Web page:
A lot of people are snowed in today so I'm posting this quickly this morning for those looking for a homily. Those who are St. Wenceslaus parishioners also got a update on the sanctuary renovation and need to click here to vote this week (some bad news and some major good news has changed some things.)
Monday, November 19, 2018
Catholics have largely ceased to talk about worship. Some have relegated it to just a style of music and prayer ("praise and worship"), or assumed it is just a feeling we might sometimes feel in private prayer (like thankfulness), or have just abandoned it altogether as an unmodern idea. But at every Mass we worship the Father because we are in the Son, and so his high-priestly worship—on the cross and in the heavenly sanctuary—are our worship. We are "sons in the Son", therefore we are "priests in the High Priest".
33rd Sunday of the Year, Cycle B
Jesus, the High Priest, and Worship
The last few weeks I have been, unintentionally, ignoring the 2nd reading
There is this long run from the Letter to the Hebrews at end of this cycle
Great stuff there
And an angle we don’t get a lot: We get tons of Paul... and some John and Peter
So to start we are going to look at 4 little vignettes from recent weeks
Start way back on p. 74 (29th Sunday)
Brothers and sisters:
Since we have a great high priest who has passed through the heavens,
Jesus, the Son of God,
let us hold fast to our confession.
For we do not have a high priestwho is unable to sympathize with our weaknesses,
but one who has similarly been tested in every way,yet without sin.
So let us confidently approach the throne of grace to receive mercy and to find grace for timely help.
The author of Hebrews doesn’t just focus on Jesus as king, but heavily on him as priest. He also see the Ascension as not just Jesus leaving us, promising the Spirit, and then waiting to come back at the end of time. He sees the Ascension as the moment the real High Priest enters the Real Sanctuary. And this is why he can intercede for us at the throne. That’s a priestly role, not a kingly one.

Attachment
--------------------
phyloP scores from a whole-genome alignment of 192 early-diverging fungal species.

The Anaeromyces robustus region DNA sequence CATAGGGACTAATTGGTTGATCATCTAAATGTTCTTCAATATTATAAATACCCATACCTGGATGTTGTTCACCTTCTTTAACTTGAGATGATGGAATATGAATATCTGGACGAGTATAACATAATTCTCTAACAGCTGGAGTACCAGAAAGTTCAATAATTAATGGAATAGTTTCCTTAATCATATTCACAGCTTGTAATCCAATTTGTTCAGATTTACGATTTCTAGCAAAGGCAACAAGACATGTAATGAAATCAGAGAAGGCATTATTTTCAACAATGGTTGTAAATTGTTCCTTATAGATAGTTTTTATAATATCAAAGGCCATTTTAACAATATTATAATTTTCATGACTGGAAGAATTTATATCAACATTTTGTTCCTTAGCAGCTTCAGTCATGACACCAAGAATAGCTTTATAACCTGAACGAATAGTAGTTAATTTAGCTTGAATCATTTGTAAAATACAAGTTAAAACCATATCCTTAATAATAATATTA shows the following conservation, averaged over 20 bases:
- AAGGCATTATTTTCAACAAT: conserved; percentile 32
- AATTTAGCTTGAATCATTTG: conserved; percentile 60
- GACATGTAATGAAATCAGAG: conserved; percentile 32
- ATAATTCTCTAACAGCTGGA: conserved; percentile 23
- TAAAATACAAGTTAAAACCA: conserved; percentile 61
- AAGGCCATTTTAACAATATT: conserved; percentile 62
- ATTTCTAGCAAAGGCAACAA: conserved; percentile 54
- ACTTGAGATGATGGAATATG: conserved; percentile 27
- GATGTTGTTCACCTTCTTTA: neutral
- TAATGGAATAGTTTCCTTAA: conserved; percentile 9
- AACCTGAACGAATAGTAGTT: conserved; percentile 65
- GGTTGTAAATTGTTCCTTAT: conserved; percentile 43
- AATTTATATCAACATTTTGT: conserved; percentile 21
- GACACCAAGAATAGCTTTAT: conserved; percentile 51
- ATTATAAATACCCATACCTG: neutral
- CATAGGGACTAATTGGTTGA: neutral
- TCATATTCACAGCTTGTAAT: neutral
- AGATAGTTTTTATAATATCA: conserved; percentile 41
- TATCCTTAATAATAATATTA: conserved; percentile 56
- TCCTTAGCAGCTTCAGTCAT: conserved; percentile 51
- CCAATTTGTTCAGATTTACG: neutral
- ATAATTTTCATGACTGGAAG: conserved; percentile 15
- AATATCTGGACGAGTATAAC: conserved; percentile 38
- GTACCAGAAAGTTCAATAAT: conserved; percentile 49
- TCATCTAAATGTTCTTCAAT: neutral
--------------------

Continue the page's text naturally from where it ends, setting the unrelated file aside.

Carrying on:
Then, 30th Sunday, quotes Psalm 110 twice. A psalm of the Messiah as king but also the priest:
it was not Christ who glorified himself in becoming high priest, but rather the one who said to him:
You are my son: this day I have begotten you;
just as he says in another place:
You are a priest forever according to the order of Melchizedek.
We hear about Melchizedek in Eucharistic Prayer I. Jesus is a priest, but not in the line of the Aaron and the other Levites; remember he is from the line of David (tribe of Judah), but the author says he’s a priest in the way Melchizedek was, who was also a priest and a king.
Now, jump ahead to 32nd Sunday:
Christ did not enter into a sanctuary made by hands, a copy of the true one, but heaven itself,
that he might now appear before God on our behalf.
Not that he might offer himself repeatedly,
as the high priest enters each year into the sanctuary with blood that is not his own;
if that were so, he would have had to suffer repeatedly from the foundation of the world.
Hebrews says that the sanctuary Moses made with the desert tabernacle and that Solomon made in Jerusalem were just rough copies: Moses saw the real heavenly sanctuary and is told to imitate it. But at the Ascension Jesus goes into the real and better sanctuary and offers himself and his worship.
And “Not repeatedly”. The high priest would go through the veil (remember this phrase) into the Holy of Holies once a year on Yom Kippur, The Day of Atonement, to sprinkle blood and say the sacred name. But that doesn’t actually take away sins, so he repeats it yearly. Jesus only offers himself once. Protestants sometimes accuse Catholics of thinking we are re-sacrificing Jesus every time we are at Mass. No. There is one sacrifice, but we come back to it again and again.